When were they baptized?

Remarkably quickly, often together! The evangelists sought to secure their initial devotion and commitment to Christ with immediate baptism (e.g., Peter commanding Cornelius’ group to be baptized immediately – Acts 10:47-48). In the case of the Philippian jailer and his family, this appears to have been in the wee hours of the morning (Acts 16:33 “at once”), so urgent was this step. In fact, other than Saul of Tarsus fasting and waiting three days after his conversion for his baptism (Acts 9:9ff), we are hard-pressed to find any examples in Acts where new converts were not baptized on the day of their salvation. That was because baptism was a sign that these disciples were sure, not that they were mature in following the King.

So effective were these patterns set that these houses of peace often became the leaders of the churches and ministries established through them (e.g., Stephanas’ household 1 Cor. 16:15).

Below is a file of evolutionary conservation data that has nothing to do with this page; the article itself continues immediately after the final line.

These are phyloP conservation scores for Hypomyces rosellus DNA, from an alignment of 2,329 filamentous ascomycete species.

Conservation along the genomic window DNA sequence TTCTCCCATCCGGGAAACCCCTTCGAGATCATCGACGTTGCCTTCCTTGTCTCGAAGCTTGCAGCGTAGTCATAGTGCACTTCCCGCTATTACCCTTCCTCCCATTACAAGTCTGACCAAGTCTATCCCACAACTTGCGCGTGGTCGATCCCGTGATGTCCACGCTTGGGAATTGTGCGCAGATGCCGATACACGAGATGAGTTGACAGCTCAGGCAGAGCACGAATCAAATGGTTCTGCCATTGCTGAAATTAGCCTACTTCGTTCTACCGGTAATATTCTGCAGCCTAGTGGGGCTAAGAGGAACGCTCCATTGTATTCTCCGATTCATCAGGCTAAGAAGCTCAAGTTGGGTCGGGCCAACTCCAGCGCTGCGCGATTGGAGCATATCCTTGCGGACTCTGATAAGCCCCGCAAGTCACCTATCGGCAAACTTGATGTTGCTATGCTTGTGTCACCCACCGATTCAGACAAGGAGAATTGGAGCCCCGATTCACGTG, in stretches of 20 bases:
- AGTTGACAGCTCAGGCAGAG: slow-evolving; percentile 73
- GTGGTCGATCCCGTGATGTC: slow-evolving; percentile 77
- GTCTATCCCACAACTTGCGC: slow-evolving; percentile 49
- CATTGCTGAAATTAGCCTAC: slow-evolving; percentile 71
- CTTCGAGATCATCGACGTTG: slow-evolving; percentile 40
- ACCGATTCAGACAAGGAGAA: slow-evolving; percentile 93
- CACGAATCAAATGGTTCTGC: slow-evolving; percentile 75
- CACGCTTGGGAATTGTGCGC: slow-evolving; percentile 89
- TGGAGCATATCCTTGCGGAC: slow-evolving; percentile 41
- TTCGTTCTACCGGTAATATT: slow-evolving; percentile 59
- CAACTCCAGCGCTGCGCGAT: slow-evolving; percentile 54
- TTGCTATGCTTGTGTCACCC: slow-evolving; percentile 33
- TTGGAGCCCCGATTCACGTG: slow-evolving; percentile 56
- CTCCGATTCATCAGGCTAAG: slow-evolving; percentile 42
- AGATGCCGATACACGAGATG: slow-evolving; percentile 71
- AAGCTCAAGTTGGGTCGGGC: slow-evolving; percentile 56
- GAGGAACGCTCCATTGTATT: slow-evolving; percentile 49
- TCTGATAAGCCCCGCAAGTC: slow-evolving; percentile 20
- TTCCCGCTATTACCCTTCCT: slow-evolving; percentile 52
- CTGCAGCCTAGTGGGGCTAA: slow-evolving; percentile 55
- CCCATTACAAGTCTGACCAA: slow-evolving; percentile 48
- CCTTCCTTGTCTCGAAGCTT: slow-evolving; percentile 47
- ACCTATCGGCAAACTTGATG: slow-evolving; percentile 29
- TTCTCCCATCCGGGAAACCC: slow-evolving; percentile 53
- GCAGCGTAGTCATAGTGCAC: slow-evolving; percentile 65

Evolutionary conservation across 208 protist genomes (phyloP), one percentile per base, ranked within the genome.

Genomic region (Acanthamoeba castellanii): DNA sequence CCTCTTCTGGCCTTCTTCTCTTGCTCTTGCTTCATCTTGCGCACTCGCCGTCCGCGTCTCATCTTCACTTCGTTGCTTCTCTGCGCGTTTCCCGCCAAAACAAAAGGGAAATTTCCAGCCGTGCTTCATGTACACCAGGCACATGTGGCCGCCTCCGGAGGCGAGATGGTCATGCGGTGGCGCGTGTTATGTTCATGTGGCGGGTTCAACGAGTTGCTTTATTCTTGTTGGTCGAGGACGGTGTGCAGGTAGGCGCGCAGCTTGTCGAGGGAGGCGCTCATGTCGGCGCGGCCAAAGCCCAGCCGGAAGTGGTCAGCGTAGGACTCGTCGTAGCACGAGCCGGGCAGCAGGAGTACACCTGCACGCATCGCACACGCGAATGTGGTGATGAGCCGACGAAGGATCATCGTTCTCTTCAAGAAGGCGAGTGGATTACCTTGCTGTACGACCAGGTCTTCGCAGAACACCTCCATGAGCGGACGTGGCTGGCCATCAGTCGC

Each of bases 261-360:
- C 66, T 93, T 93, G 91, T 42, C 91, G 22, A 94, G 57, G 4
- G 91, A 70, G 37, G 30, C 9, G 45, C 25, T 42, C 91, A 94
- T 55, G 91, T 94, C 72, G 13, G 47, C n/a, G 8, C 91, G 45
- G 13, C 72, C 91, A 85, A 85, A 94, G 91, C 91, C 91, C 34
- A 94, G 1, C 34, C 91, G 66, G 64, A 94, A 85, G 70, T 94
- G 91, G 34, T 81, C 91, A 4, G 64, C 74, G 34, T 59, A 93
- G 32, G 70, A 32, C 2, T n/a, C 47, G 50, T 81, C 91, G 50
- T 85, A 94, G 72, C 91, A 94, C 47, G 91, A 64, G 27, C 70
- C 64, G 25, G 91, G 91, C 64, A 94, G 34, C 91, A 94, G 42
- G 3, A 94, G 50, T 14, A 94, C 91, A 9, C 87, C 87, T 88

Coaching Abnormal People Toward a Movement

Within minutes or hours, when critical patterns and expectations were set, the evangelists began to set the DNA for a movement. In various ways, they accepted, encouraged, or coached the person of peace to reach his web of relationships. 

Beyond encouraging their firm commitment to Christ, what were the frequent elements of this coaching?

  • Help them look outward and be responsible for their household: In many of the examples, the evangelist implicitly or explicitly encouraged the abnormal person to gain a vision for reaching his family, friends, and community. Rather than the evangelist taking responsibility for their salvation, he put the onus on the new disciple to be the fisher of men. Even the angel who came to Cornelius prior to his salvation gave him a vision to gather his whole household for the message they would receive (Acts 11:14).